Last Updated: November 20, 2023

Assault Defense Lawyers in Layton

Assault and aggravated assault charges are serious and could result in substantial jail and or prison time if convicted. To achieve the best results on your case, you need an experienced Utah criminal defense team on your side. Our criminal defense team has represented thousands of clients. They have the…

Assault and aggravated assault charges are serious and could result in substantial jail and or prison time if convicted. To achieve the best results on your case, you need an experienced Utah criminal defense team on your side. Our criminal defense team has represented thousands of clients. They have the experience, skill, and determination to achieve real results for each of their clients. Contact us today to schedule your initial consultation and case analysis.

Elements of a Utah Assault Charge

A “simple” assault or sometimes referred to as “battery,” is a misdemeanor under Utah code. An assault charge in Utah begins as a class B misdemeanor punishable by up to 180 days in jail. If there is evidence of “substantial” bodily injury to the other person or if the other person is pregnant and the accused knows that the person is pregnant, the charge can be enhanced to a class A misdemeanor.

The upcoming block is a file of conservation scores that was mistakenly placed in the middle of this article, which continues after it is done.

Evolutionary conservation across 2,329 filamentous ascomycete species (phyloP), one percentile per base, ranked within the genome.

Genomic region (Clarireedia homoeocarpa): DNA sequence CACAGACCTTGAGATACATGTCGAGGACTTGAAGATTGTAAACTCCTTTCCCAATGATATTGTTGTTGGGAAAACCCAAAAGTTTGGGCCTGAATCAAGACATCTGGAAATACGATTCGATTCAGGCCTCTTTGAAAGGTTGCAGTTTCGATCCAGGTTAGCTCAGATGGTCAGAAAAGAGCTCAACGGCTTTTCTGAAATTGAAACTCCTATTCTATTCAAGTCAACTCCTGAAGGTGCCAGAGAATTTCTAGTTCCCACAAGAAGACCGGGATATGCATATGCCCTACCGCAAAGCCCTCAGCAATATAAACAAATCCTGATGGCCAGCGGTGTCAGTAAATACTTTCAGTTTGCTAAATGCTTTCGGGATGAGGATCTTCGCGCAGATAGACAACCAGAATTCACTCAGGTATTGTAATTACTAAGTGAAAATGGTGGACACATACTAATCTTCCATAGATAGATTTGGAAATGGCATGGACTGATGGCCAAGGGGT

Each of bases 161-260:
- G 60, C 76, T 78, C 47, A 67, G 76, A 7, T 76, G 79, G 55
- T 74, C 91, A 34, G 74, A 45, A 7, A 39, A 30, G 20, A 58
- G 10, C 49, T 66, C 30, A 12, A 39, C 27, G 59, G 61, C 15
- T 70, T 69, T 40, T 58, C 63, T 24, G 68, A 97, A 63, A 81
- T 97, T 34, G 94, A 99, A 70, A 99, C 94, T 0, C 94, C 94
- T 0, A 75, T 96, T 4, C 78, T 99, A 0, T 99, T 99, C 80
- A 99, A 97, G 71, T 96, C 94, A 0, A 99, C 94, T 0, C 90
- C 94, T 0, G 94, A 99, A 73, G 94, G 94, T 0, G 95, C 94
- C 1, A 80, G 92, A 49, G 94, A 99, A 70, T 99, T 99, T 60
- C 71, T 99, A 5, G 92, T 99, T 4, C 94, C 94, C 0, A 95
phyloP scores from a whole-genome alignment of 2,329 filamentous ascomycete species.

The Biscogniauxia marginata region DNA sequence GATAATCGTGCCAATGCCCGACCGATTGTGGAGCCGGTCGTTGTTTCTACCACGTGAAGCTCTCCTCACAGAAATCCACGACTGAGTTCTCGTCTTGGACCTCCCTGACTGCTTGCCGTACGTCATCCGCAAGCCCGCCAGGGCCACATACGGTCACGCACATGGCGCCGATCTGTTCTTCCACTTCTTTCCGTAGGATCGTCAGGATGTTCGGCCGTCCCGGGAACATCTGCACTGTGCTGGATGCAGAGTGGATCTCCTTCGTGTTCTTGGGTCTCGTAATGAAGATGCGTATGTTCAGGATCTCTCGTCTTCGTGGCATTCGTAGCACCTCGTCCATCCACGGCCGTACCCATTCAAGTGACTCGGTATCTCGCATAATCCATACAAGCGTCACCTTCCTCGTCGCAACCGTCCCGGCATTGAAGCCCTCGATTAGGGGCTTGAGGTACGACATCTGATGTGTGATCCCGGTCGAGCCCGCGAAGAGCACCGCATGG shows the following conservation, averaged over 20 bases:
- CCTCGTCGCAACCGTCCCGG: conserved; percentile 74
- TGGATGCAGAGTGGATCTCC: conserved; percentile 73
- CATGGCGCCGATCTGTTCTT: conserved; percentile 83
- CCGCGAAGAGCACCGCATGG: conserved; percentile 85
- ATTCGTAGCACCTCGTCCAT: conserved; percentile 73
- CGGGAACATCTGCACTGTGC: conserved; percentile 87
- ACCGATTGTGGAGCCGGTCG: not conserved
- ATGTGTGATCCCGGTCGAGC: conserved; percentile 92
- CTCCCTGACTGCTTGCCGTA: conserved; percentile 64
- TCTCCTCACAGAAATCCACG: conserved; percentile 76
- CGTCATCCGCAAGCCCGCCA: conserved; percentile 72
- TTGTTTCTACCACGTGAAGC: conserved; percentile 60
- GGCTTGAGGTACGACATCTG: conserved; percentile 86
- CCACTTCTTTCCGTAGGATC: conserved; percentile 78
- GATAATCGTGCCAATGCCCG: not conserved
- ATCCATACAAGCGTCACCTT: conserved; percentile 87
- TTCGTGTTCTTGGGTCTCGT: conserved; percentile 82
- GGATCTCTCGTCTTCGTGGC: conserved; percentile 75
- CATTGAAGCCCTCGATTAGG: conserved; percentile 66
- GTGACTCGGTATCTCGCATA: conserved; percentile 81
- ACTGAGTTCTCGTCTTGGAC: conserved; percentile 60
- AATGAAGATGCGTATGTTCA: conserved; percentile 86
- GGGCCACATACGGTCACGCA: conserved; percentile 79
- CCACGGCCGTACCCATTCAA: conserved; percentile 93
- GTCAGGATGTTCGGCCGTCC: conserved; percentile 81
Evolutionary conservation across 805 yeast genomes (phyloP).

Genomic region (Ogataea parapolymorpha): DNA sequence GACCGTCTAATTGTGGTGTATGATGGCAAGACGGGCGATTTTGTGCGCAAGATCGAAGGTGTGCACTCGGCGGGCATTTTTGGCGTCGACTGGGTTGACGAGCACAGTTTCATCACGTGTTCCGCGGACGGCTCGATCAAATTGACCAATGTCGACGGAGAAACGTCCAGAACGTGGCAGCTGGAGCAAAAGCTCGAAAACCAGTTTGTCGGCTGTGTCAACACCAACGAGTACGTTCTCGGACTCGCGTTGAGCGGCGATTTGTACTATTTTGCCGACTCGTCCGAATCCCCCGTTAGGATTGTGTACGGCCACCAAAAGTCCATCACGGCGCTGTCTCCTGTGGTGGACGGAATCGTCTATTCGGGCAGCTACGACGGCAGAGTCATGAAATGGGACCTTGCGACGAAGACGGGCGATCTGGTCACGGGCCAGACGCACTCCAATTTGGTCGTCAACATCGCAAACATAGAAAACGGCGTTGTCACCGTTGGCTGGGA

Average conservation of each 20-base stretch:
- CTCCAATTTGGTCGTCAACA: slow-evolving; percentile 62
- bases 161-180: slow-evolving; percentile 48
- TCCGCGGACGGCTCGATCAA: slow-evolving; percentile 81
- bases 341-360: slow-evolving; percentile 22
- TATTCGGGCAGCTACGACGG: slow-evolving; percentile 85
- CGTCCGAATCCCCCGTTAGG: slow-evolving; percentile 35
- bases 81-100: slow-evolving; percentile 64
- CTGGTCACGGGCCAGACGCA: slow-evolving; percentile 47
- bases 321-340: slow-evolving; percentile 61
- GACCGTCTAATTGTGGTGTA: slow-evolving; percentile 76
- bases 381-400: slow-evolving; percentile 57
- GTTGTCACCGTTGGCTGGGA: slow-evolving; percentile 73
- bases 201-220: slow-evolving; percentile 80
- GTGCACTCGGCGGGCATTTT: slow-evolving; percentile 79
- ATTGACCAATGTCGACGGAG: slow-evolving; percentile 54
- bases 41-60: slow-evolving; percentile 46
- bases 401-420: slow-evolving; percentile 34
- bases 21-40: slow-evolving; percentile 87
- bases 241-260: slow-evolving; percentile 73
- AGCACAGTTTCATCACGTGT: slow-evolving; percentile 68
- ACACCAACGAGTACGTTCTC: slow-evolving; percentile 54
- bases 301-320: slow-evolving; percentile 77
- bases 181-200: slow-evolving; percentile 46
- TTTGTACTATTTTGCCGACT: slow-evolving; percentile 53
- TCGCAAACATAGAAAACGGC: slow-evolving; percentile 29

Utah statutes define “assault” as (a) an attempt, with unlawful force or violence, to do bodily injury to another; (b) a threat, accompanied by a show of immediate force or violence, to do bodily injury to another; or (c) an act, committed with unlawful force or violence, that causes bodily injury to another or creates a substantial risk of bodily injury to another. (Utah Code Ann. 76-5-102). Utah Statues define “Substantial bodily injury” as an injury that causes or creates protracted physical pain, temporary disfigurement, or temporary loss or impairment of the function of any bodily member or organ. (Utah Code Ann. 76-1-601.)

An assault that involves the use or threatened use of a weapon or results in a more serious injury can be filed as a felony aggravated assault. Penalties for a Utah aggravated assault conviction are substantially higher and can include prison time.

Self Defense in Utah Assault Cases

You may be found not guilty of an assault, even if you committed the alleged acts. Under Utah criminal law, the use of force can be justified under some circumstances if done in self-defense, in defense of your home, or protection of your property.

The application of Utah’s self-defense laws is not always straightforward. The self-defense statute allows for the use of “reasonable” force in defending yourself against the use or threatened use of force by another. Suppose you believe that one of these defenses may apply to your case. In that case, you should contact an experienced criminal attorney as soon as possible to determine how self-defense may play a role in your criminal case.

Finding an Experienced Criminal Attorney in Utah

If you are facing charges of assault or other criminal charges in Utah, it is critical to have an experienced criminal defense attorney on your side. Call us to see what our criminal defense team can do for you.

Originally Published: November 20, 2023

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